Collaboration does not always come naturally to our students. Some of this is developmental, and some of it is because they have not yet learned how to collaborate effectively. Similarly, some students may have never seen productive collaboration in action and have little context for what it can look like. If we want our students to be effective collaborators, we need to intentionally teach them the skills involved, facilitate ample modeling, and provide opportunities for them to practice these skills in a scaffolded environment.
The first step in teaching collaboration is to create a positive, trusting environment. This environment is important both in a whole-class setting and in individual work teams. A trusting environment will not guarantee collaboration, but it will lay the foundation that will make collaboration possible. Without trust, true collaboration is unlikely, and group members will often disengage. Therefore, whenever possible, find ways to build classroom community and incorporate team-building activities into collaborative projects.
One effective practice is to start each group activity with some sort of icebreaker. This can be fairly simple and should ensure that everyone in a group knows each other’s name and something about one another. Activities like collaborative stories, where members of the group take turns adding on to a fictional story, can be fun and engaging while helping students feel more comfortable working together. Digital games, like Quizlet Live, are also fun and, because of the way the game is structured, students are forced to collaborate in order to answer the questions.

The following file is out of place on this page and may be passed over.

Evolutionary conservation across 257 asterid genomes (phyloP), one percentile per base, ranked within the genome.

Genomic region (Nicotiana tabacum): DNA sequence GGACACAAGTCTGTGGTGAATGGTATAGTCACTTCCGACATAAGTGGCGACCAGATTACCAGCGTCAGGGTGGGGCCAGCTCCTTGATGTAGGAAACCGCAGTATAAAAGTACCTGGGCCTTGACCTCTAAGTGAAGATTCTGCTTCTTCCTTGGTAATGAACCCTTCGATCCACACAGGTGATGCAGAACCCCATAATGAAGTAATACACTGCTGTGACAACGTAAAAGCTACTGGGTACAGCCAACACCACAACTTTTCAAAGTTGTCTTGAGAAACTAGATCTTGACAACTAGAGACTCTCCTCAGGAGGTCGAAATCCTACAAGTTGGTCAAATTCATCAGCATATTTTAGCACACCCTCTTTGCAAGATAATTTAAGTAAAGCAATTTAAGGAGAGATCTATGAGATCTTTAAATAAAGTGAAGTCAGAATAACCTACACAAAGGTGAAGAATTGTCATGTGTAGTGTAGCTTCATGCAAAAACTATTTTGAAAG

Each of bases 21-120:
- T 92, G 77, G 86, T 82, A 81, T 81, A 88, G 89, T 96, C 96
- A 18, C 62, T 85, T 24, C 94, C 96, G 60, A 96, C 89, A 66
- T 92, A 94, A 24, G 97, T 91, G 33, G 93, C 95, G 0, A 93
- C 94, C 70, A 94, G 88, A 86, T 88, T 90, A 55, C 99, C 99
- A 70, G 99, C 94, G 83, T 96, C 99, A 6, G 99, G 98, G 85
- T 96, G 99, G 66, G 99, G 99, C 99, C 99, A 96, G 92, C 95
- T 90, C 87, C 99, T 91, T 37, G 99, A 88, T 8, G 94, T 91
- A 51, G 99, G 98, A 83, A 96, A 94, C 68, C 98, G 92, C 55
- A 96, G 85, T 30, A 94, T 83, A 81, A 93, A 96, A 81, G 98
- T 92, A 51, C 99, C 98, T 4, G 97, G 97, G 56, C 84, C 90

These mixers may look different depending upon your class setup. If you are teaching in a face-to-face or hybrid classroom, conduct the mixers in person. If you are teaching remotely, you can still do these mixers, but you’ll need to make some accommodations. Explore strategies for digital community-building in the AVID Open Access article on creating community in the classroom.
To teach collaboration skills, you must first identify what skills are involved. Once you’ve identified the components of collaboration, you will need to define them. Whenever possible, allow for student voice and input in the process of defining skills. While you will need to make sure that their descriptions are on target, allowing them to construct their own meaning can be very powerful. An effective strategy is to use a T-chart or Y-chart. A T-chart includes space for students to identify what something “looks like” and “sounds like” (Word Template, Google Docs Template). A Y-chart is similar but adds a third category—”feels like”—which can be very important during collaboration (Word Template, Google Docs Template).
Since students will be collaborating digitally, be sure to describe what the skills look like, sound like, and feel like in the digital spaces that you will be using. While there will be similarities to face-to-face collaboration skills, digital spaces may require some modifications to how students interact and connect.
The following are some key components of an effective collaboration process:
- Active listening
- SLANT strategy
- Asking questions (or wondering)
- Responding respectfully
- Seeking clarification
- Idea Negotiation
- Respectful disagreement
- Reaching consensus
- Discussing ideas, not people
- Task Management
- Identifying clear goals
- Division of labor
- Tracking group progress
- Group roles
It is essential that students have a chance to both see the skills in action and to practice them. Part of the skill-building will be around the concept of collaboration in general, and part of the learning will be how to collaborate in a digital environment. You shouldn’t assume that students can automatically make this transfer from in-person collaboration to remote.